Tina P. v. ADES, et al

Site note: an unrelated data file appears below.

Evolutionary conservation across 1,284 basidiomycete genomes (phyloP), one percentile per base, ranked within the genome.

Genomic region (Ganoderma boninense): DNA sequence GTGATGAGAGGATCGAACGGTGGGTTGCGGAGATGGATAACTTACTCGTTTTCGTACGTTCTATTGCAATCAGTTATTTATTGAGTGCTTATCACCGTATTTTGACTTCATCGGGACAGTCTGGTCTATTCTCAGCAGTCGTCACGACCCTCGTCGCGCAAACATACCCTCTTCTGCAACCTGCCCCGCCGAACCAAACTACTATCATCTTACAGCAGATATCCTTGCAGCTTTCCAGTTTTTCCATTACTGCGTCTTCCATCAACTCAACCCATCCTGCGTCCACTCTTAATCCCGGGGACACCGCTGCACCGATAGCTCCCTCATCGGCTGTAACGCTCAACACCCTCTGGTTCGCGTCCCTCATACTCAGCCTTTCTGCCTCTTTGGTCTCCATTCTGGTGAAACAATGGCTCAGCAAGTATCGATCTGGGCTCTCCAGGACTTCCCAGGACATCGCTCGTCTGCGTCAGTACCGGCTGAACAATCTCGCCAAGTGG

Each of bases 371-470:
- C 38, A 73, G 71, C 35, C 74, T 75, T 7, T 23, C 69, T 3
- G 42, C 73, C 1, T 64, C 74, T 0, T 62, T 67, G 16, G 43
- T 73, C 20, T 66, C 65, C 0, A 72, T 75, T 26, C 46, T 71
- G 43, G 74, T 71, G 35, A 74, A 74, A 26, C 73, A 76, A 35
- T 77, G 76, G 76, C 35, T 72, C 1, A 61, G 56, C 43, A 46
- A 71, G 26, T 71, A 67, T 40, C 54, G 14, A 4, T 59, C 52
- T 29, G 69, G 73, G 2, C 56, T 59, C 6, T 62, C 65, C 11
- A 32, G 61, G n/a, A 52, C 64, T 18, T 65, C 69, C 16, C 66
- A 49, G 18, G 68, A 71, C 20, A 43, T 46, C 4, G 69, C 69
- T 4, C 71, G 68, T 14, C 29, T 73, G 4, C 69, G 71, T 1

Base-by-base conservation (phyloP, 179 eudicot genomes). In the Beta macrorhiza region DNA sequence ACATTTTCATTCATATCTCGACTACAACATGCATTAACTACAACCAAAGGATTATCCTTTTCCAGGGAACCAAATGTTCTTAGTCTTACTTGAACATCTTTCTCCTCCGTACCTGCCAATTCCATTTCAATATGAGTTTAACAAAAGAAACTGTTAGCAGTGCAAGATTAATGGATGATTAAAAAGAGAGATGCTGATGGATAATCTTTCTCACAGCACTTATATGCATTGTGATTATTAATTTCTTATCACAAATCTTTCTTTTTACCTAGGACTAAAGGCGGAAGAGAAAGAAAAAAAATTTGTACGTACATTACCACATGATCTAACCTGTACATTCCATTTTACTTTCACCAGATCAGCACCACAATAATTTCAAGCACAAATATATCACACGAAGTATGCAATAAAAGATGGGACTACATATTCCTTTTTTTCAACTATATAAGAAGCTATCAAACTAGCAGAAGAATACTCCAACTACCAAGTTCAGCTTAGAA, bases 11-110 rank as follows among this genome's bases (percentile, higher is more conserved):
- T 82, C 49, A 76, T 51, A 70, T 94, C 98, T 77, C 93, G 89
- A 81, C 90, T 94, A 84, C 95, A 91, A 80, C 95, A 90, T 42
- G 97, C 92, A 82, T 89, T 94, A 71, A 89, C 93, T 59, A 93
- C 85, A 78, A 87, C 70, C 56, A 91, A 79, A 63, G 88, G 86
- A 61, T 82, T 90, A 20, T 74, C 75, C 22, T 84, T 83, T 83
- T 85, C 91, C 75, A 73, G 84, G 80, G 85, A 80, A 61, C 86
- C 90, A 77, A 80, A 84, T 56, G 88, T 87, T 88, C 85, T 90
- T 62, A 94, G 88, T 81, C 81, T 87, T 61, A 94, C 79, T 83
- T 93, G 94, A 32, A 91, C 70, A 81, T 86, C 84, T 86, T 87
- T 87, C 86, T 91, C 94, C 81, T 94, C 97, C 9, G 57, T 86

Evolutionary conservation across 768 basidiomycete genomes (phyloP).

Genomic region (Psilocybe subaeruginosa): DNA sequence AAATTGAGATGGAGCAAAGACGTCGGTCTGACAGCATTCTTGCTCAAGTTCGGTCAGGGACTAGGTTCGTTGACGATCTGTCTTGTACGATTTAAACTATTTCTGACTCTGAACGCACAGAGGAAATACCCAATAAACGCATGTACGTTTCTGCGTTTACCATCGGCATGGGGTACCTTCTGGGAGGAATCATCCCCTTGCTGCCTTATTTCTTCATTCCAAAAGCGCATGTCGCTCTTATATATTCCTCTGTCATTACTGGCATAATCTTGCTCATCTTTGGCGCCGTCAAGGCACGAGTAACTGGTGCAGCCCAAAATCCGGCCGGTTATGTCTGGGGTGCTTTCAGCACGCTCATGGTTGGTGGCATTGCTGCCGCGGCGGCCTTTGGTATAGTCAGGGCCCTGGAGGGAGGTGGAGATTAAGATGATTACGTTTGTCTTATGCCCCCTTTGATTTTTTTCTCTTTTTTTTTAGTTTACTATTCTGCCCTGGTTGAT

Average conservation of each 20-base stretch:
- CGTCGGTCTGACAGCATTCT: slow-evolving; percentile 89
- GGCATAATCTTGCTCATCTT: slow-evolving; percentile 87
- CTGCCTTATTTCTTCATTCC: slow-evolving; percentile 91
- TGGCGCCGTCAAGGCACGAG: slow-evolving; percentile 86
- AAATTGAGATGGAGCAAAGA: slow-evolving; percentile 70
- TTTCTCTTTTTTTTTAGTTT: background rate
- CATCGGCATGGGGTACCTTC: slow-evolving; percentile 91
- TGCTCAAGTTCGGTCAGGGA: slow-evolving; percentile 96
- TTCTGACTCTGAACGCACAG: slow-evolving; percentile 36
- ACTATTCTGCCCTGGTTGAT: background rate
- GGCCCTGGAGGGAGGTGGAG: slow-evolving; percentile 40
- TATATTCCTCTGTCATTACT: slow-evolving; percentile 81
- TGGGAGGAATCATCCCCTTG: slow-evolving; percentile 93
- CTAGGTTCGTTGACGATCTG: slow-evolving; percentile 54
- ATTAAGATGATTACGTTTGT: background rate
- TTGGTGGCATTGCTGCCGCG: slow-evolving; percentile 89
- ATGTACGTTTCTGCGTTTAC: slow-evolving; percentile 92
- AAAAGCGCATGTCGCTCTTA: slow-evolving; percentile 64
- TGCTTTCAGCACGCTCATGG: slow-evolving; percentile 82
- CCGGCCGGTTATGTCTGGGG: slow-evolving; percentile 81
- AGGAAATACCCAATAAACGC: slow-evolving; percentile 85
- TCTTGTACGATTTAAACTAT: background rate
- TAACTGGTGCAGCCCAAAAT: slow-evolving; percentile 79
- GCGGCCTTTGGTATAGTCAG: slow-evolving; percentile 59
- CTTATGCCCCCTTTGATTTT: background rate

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NOTICE: THIS DECISION DOES NOT CREATE LEGAL PRECEDENT AND MAY NOT BE CITED EXCEPT AS AUTHORIZED BY APPLICABLE RULES. See Ariz. R. Supreme Court 111(c); ARCAP 28(c); Ariz. R. Crim. P. 31.24 DIVISION ONE FILED: 07/21/2011 RUTH A. WILLINGHAM, CLERK BY: DLL IN THE COURT OF APPEALS STATE OF ARIZONA DIVISION ONE TINA P., Appellant, v. ARIZONA DEPARTMENT OF ECONOMIC SECURITY, ASHLYNN F. and ANAKIN F., Appellees. ) ) ) ) ) ) ) ) ) ) ) ) No. 1 CA-JV 11-0042 DEPARTMENT D MEMORANDUM DECISION (Not for Publication – Ariz. R.P. Juv. Ct. 103(G); ARCAP 28) Appeal from the Superior Court in Maricopa County Cause No. JD 17819 The Honorable Dawn M. Bergin, Judge AFFIRMED John L. Popilek, P.C. By John L. Popilek Attorney for Appellant Scottsdale Thomas C. Horne, Attorney General Phoenix By Michael F. Valenzuela, Assistant Attorney General Attorneys for Arizona Department of Economic Security H A L L, Judge ¶1 Tina P. (Mother) appeals the juvenile court’s order terminating her parental rights to her two children.1 For the following reasons, we affirm. FACTUAL2 AND PROCEDURAL BACKGROUND ¶2 Mother is the biological parent of A.S.F. and A.J.F. (collectively, the 2007, respectively. children), born August 2001 and September In February 2009, Child Protective Services (CPS) received a report that [M]other was having a mental breakdown. Mother was yelling at herself and others and stating that she wanted to kill herself or someone else. There [were] concerns that while Mother was having this breakdown, . . . no one was caring for the children. [A.S.F.] was caring for [A.J.F.] and it appear[ed] that she care[d] for [A.J.F.] consistently. The home was cluttered with trash and dirty clothing. Due to the increasing domestic violence in which the children [were] witness to as well as mother’s increasing erratic behaviors, the children were taken into custody.3 ¶3 On March 3, 2009, Mother’s “behavior became out of control” during a CPS meeting. Mother threatened one counselor and attempted to throw a basket at another counselor. She then 1 The parental rights of the children’s father, Joseph F., have also been terminated, but he is not a party to this appeal. 2 We review the evidence and draw all reasonable inferences in the light most favorable to upholding the juvenile court’s factual findings. Jesus M. v. Ariz. Dep’t of Econ. Sec., 203 Ariz. 278, 282, ¶ 13, 53 P.3d 203, 207 (App. 2002). 3 CPS had received multiple reports prior to removing the children from the home of “neglect, an unfit home, increasing domestic violence, including in front of the children, and erratic behaviors by [M]other.” 2 “attacked [] her sister, by pulling her hair and dragging her to the floor. She then began yelling and screaming.” Mother’s brother attempted to restrain her and while he was doing so, “her pants fell down [and Mother] started to yell, ‘Help, he’s raping me!’” The police were called for assistance and Mother “threatened to cut the [CPS specialist’s] head off and rip her face off” Department in petition, front of of the Economic alleging that police. Security Mother Thereafter, (ADES) was filed unable mental-health issues and domestic violence. to the a Arizona dependency parent due to The juvenile court granted ADES’s dependency petition, made the children wards of the court, committed them to the care, custody, and control of ADES, and changed physical custody of the children to their paternal aunt. ¶4 been Mother has a long history of mental illness and has diagnosed with several differing disorders, such as schizoaffective disorder, bipolar disorder, adjustment disorder, borderline personality disorder, post traumatic stress disorder, and major depression. Kathryn Menendez, Ph.D., conducted a psychological examination of Mother in April 2009 and concluded that Mother “presented as confused and contradicted herself and provided irrational responses to the examination.” Dr. Menendez also found that Mother “does not appear to have the emotional resources by which to compensate 3 and create a healthy, functional factors lifestyle that for would her children” indirectly emotional abuse of a child.” cause and has “personality physical, sexual or She diagnosed Mother with “R/O Prescriptive Drug Abuse, R/O Bipolar Disorder, [Not otherwise specified], Personality Disorder, [Not otherwise specified], with Passive/Aggressive Traits.” ¶5 In June or July 2009, Mother was hospitalized for one month at a mental-health facility “due to violent outbursts, non-compliance with psychiatric treatment and threats of hurting herself and others.” From September 2009 to April 2010, Mother received housing, medication monitoring, and counseling from a behavioral health agency. Mother was evicted from the agency after she threatened to “shoot her brains out” if a specific male staff member did not speak with her. The agency ultimately obtained Mother a restraining order against because she continued to stalk and threaten the same staff member. ¶6 Mother including staples cutting in attempted her February to wrists 2010. commit so deep suicide she Additionally, several required in May times, multiple 2010, she overdosed on methamphetamines and was placed on life support for five days, where she tested positive for marijuana, amphetamines and opiates. Mother “head-butted a nurse and had to be placed in restraints” during the May 2010 hospitalization. 4 ¶7 Mother began counseling at Phoenix Interfaith in May 2010 and has sporadically participated in dialectical behavioral therapy for borderline personality disorder. ¶8 Mother was arrested and incarcerated for shoplifting, aggravated assault, and resisting arrest in September 2010. “She assaulted the police officer, kicked the doors and windows of the police car, banged her head stripped some of her clothing off.” against the window and She pled no contest to attempted aggravated assault and shoplifting, was sentenced to three years of probation, and released from jail in December 2010. ¶9 To parent Mother facilitate aide family reunification, services, a ADES psychological offered evaluation, medications, medication monitoring, counseling, transportation, and visitations with the children. Mother was only partially compliant with services and “continuously cancelled” counseling appointments. with CPS, violence She also failed to: regularly maintain contact participate counseling, in individual comply with counseling mental-health and domestic services, and Mother was cooperate with the parent aide. ¶10 A parent aide informed CPS that “inappropriate with the children during visits. speak in a loud voice, interrogate statements about their health. them and She would cry, make alarming The children displayed fear of 5 her.” As a result, CPS specialist Elishah Montijo consulted with Dr. Menendez in October 2010, who concluded that Mother “continues to maintain hostile, irrational, and threatening contact with [Montijo and] the child[ren’s] safety cannot be guaranteed. child[ren] It is believed that contact would be harmful to the based on [Mother’s] past and current behavior. Visits are not appropriate at this time.” ¶11 The Foster Care Review Board (FCRB) determined that the children’s out-of-home placement was “necessary” and “safe, appropriate and least restrictive.” The FCRB noted it was “pleased” the case was progressing towards permanency for the children in the form of severance and adoption. ¶12 In May 2010, ADES moved for termination of the parent- child relationship between Mother and the children. was based on Mother’s responsibilities inability because of mental to discharge illness, The motion her and parental the children being in an out-of-home placement for nine months or longer and fifteen months or longer. The court changed the case plan to severance and adoption. ¶13 The juvenile court hearing in January 2011. conducted a contested Mother testified that she was not financially able to provide for the children. she had disorder. originally According been to severance misdiagnosed Mother, 6 she with was She stated that schizoaffective diagnosed with borderline personality disorder in September 2010 and her medications and therapy changed to reflect the new diagnosis.4 She said that the new regime of therapy and medications have helped her immensely and she was voluntarily residing in an 18hour residential treatment facility. ¶14 were CPS “doing specialist very well” Montijo in testified their placement that the children and she believed severance and adoption was in the children’s best interests. She elaborated that “[t]he children have been in care almost two years. were They do need stability and permanency. not in a –- a healthy, safe The children environment [Mother], and they just need the stability now.” before with Montijo stated that the children were adoptable and their paternal aunt was willing to adopt them. Finally, Montijo testified that she did not believe that Mother could adequately parent the children at that time. ¶15 The juvenile court found two grounds terminating Mother’s rights to the children. ruled that Mother was “unable to discharge existed for First, the court [her] parental responsibilities because of mental illness” and “there [were] reasonable grounds to believe that the condition will continue 4 This statement is inaccurate because Mother received this diagnosis in May 2010 and began the new therapy at that time. 7 for a prolonged indeterminate period of time.” (A.R.S.) § 8-533(B)(3) (2007). Ariz. Rev. Stat. The court stated that: Mother’s severe mental illness is long-standing and well documented. The behaviors caused by the mental illness present serious risks to her children and others. Unfortunately, mother has not always been compliant with her court-ordered treatment, and it appears to this Court that her mental health professionals have yet to find a successful medication regimen for her. Although [M]other believes she now has an accurate diagnosis and appropriate medications, she continues to reside at a facility with 18-hour per day on-site staff and she has only just restarted counseling. Given [M]other’s long history of mental illness, her significant diagnoses, the high level of required care and the fact that her illness has not abated or improved, there are reasonable grounds her condition will continue for a prolonged indeterminate period of time. ¶16 Second, the court found that the children had been in an out-of-home placement for fifteen months or longer, Mother was unable to remedy the circumstances that caused them to be in an out-of-home placement, and there was a substantial likelihood that Mother would not be capable of exercising proper effective parental care and control in the near future. § 8-533(B)(8)(c). and A.R.S. The court added that Mother’s “mental illness preclude[d] her from being able to care for her children. In addition, [M]other [could not] financially support the children and she ha[d] no housing available for them. The Court [saw] no prospect for [M]other being able to change those circumstances in the near future.” 8 ¶17 The court found that the children were adoptable. They had been living with their aunt for twenty months and she wanted to adopt them. The children “made tremendous progress with [their aunt] and [we]re very bonded to her.” The court stated that although Mother “truly love[d] her children, . . . [the children] need[ed] permanency and stability, and unfortunately, [M]other [was] unable to provide either.” The court concluded that it was in the children’s best interest to terminate the parent-child relationship with Mother and severed Mother’s parental rights to the children.5 ¶18 Mother timely appealed and argued the juvenile court erred by: (1) failing to differentiate Mother’s mental-health prognosis based upon her change in diagnosis, treatment, and medication; (2) concluding that Mother’s voluntary decision to reside in the Toby House was evidence of her mental unfitness; (3) failing to continue the matter for at least a brief period of time to determine the effectiveness of Mother’s new treatment; (4) terminating Mother’s rights under A.R.S. § 8533(B)(8)(c). Mother also argues she was denied effective assistance of counsel. 5 Mother does not challenge the juvenile court’s best interest finding and we will therefore not address it on appeal. 9 ¶19 We have jurisdiction under A.R.S. § 8-235 (2007) and 12-120.21 (2003) and Arizona Rule of Procedure for the Juvenile Court 103(A). DISCUSSION ¶20 The relationship evidence severance juvenile only court upon demonstrates and that may finding at a terminate that least one preponderance the clear parent-child and statutory of severance is in the child’s best interest. the convincing ground evidence for shows A.R.S. § 8-533(B); Kent K. v. Bobby M., 210 Ariz. 279, 284, ¶ 22, 110 P.3d 1013, 1018 (2005). We will affirm the judgment unless the juvenile court abused its discretion by making “factual findings [that] are clearly erroneous[;] that is, unless there is no reasonable evidence to support them.” Audra T. v. Ariz. Dep’t of Econ. Sec., 194 Ariz. 376, 377, ¶ 2, 982 P.2d 1290, 1291 (App. 1998) (citations omitted). have made every “[T]he juvenile court will be deemed to finding necessary to support the judgment.” Maricopa County Juv. Action No. JS-8287, 171 Ariz. 104, 111, 828 P.2d 1245, 1252 (App. 1991) (citations omitted). ¶21 Because termination is warranted upon a finding of any one of the grounds listed in A.R.S. § 8-533(B), we need examine only whether ADES presented evidence grounds relied on by the court. 10 to support one of the Jesus M., 203 Ariz. at 280, ¶ 3, 53 P.3d at 205. We commence our review with the juvenile court’s mental-illness findings. ¶22 Pursuant to A.R.S. § 8-533(B)(3), the juvenile court was authorized findings that to (1) terminate she was Mother’s unable to parental rights discharge her upon parental responsibilities due to mental illness or mental deficiency and (2) reasonable grounds existed to believe her condition would “continue for a prolonged indeterminate period.” ¶23 Mother first contends that the juvenile court erred by failing to differentiate her mental-health prognosis based on her change in diagnosis, treatment, and medication. Mother started her new therapy in May 2010 and her new medication in September 2010. Mother testified at the January 2011 termination hearing that she believed she was benefitting from the new treatment regime and medication; she argues on appeal that “there was no competent testimony to the contrary.” disagree. We In October 2010, Dr. Menendez recommended ceasing all visitations between Mother and the children because “contact would be harmful to the child[ren] based on [Mother’s] past and current behavior.” January 2011 that Further, CPS specialist Montijo testified in Mother could not adequately parent the children and she did not provide a safe, healthy environment for them. Mother failed to submit any evidence to the juvenile court that her current regime of therapy and medications not 11 only improved her mental health, but resolved her severe mentalhealth issues to the point that she was capable of safely and adequately caring for her children. to cite to requires this the court juvenile any case court to diagnoses and treatments of whole. The record replete is Additionally, Mother failed law or only Mother law consider and with inability to care for her children. statutory the not record the evidence of that current as a Mother’s She attempted to commit suicide at least twice; she abused drugs; she engaged in violent behavior on repeated occasions and threatened and physically assaulted the police, mental-health professionals, and family members; she was non-compliant with ADES services; she acted inappropriately with her children and has long-standing, extreme mental-health problems. We defer to the juvenile court’s ruling and its weighing of the evidence. Ariz. Dep’t of Econ. Sec. v. Oscar O., 209 Ariz. 332, 334, ¶ 4, 100 P.3d 943, 945 (App. 2004) (“A juvenile proceeding is court in as the the best trier of position fact to in weigh a termination the evidence, observe the parties, judge the credibility of witnesses, and resolve disputed facts.”). ¶24 that Next, Mother argues that the court erred in concluding her facility decision was to evidence voluntarily of her reside mental in a unfitness. mental-health The court mentioned Mother’s current residence in an 18-hour per day on- 12 site staff mental-health facility in its ruling pertaining to A.R.S. § 8-533(B)(8)(3). Despite Mother’s contentions that the court should not have considered her decision to voluntarily enter the facility, it is very significant that Mother was residing in such a facility while contesting the termination of parental rights. health services Although Mother’s efforts to obtain mentalwas commendable, nevertheless, her voluntary stay at the mental-health facility demonstrated, in part, that at least at the time of trial, she could not provide the proper housing for the children and that she was not capable of living on her own and caring for herself, let financially providing for two children. alone caring and Again, the juvenile court is in the best position to weigh the evidence. 209 Ariz. at 334, ¶ 4, 100 P.3d at 945. Oscar O., Thus, the court’s decision to mention Mother’s current residence in its ruling was not error, but one of the circumstances that the court properly considered in evaluating Mother’s case. ¶25 Third, Mother maintains that the trial court erred in failing to continue the case in order to determine effectiveness of Mother’s new treatment and medications. Mother contends her attorney’s statement that Mother has sought out her own services and as a result has improved her mental health and is now doing much, much better; that she is deserving of more time because she does suffer from a serious mental illness and she needed more time; that she loves her children and that 13 the she would be able to care for them if this Court gave her more time, and that is her basic request, that this Court consider her mental illness and then give her more time qualified as a request for a continuance. specifically requested a continuance However, Mother never and the court did not appear to view it as such because it did not rule on it and the minute entry did not reflect such a request. Our review of the record persuades us that Mother did not request a continuance, but rather requested the court deny the motion to sever. Moreover, even if we were to construe the statement by Mother’s counsel as a request for continuance, the court would not have abused its discretion in denying it. ¶26 Next, Mother argues that severance was not authorized by A.R.S. § 8-533(B)(8)(c). Sufficient evidence supports the juvenile court’s finding that severance was appropriate under A.R.S. § 8-533(B)(3) due to the likelihood that Mother’s mental illness would exist for a prolonged indeterminate period. In light of this holding, we need not discuss whether termination was also appropriate under § 8-533(B)(8)(c). ¶27 Finally, Mother argues that she was denied effective assistance of counsel because her attorney did not: (1) have Mother’s most present any recent therapist, evidence about Susan Mother’s 14 Porter, new testify; treatment (2) and medication6; and (3) have Mother’s relatives testify. failed to present this argument to the juvenile court. we question whether this court is the appropriate present such a claim, we will nevertheless address it. Mother Although forum to Cf. John M. v. Ariz. Dep’t of Econ. Sec., 217 Ariz. 320, 325, ¶ 17, 173 P.3d 1021, 1026 (2007) (assuming arguendo that an ineffective assistance of counsel claim can be made on direct appeal from a termination order). ¶28 In order for Mother to prevail on an effective assistance of counsel claim, she must demonstrate both that her counsel was inadequate and that she suffered prejudice in the resulting (“[N]o termination reversal inadequacy of of counsel demonstrate that ‘undermine confidence of a her parental termination unless, counsel's in at alleged the rights. order a is minimum, errors outcome’ were of Id. at ¶ justified a parent sufficient the 18 by can to severance proceeding and give rise to a reasonable probability that, but for counsel's errors, the result would have been different.”) Mother fails to show prejudice. Although her therapist, Porter, did not testify at the termination hearing, Porter did submit a 6 We will not consider the documents attached to Mother’s opening brief because they were not in the record and therefore not part of the record on appeal. See In re property at 6757 S. Burcham Ave., 204 Ariz. 401, 404-05, ¶ 11, 64 P.3d 843, 846-47 (App. 2003). 15 letter to the court in August 2010 describing her counseling sessions with Mother and stated that Mother would not pose any harm to the children if visitations were restored, but would require continued counseling for a minimum of twelve to twentyfour months. Porter’s Mother client additionally progress notes submitted, completed as an each after exhibit, therapy session or telephone call with Mother through July 2010. Under these circumstances, although any progress notes that Porter may have prepared after July 2010 and before the hearing were not submitted to the court,7 we cannot say that Porter’s failure to testify prejudiced Mother in the outcome of the case. ¶29 Mother present any also evidence argues that pertaining her to attorney’s her new failure treatment to and medication also resulted in ineffective assistance of counsel. Although we cannot review the attachments that Mother submitted with her presented opening about brief, her most we disagree recent that treatments no evidence and was medications. Mother testified at the hearing about her current treatment and medication regime and the positive impact it has had in her life. see Additionally, Montijo testified that she has failed to any improvement in Mother since she began working on Mother’s case in October 2009 and she did not believe Mother’s 7 Mother did not have any counseling sessions with Porter between her arrest in late September and eventual release from jail in early December. 16 current medications, therapy, or treatment program improved her well-being or ability to care for the children. Montijo stated that she spoke with Porter, who said that although Mother has been “engaged in services . . . it hasn’t been for a long [enough] period progress.” of time to determine if she’s made any Thus, there was sufficient evidence provided to the court about Mother’s current treatments and medications in order for the court to properly form a basis for its termination decision. ¶30 have Last, Mother Mother’s demonstrated disagree. Mother’s argues relatives of this severe attorney’s about assistance exclusion long-standing her testify ineffective The that of her failure support counsel. testimony mental-health system Again, would not issues, to we change lack of financial support, and lack of a stable home and environment in which she could Thus, we need properly not and adequately determine whether raise the Mother’s children. counsel inadequate because she has not demonstrated any prejudice. M., 217 Ariz. at 325, ¶ 18, 173 P.3d at 1026. prejudice, Mother has failed assistance of counsel claim. 17 to establish was John In the absence of an ineffective CONCLUSION ¶31 For the foregoing reasons, we affirm the termination of Mother’s parental rights to the children. _/s/______________________________ PHILIP HALL, Judge CONCURRING: _/s/___________________________________ PATRICIA A. OROZCO, Presiding Judge _/s/___________________________________ PATRICIA K. NORRIS, Judge 18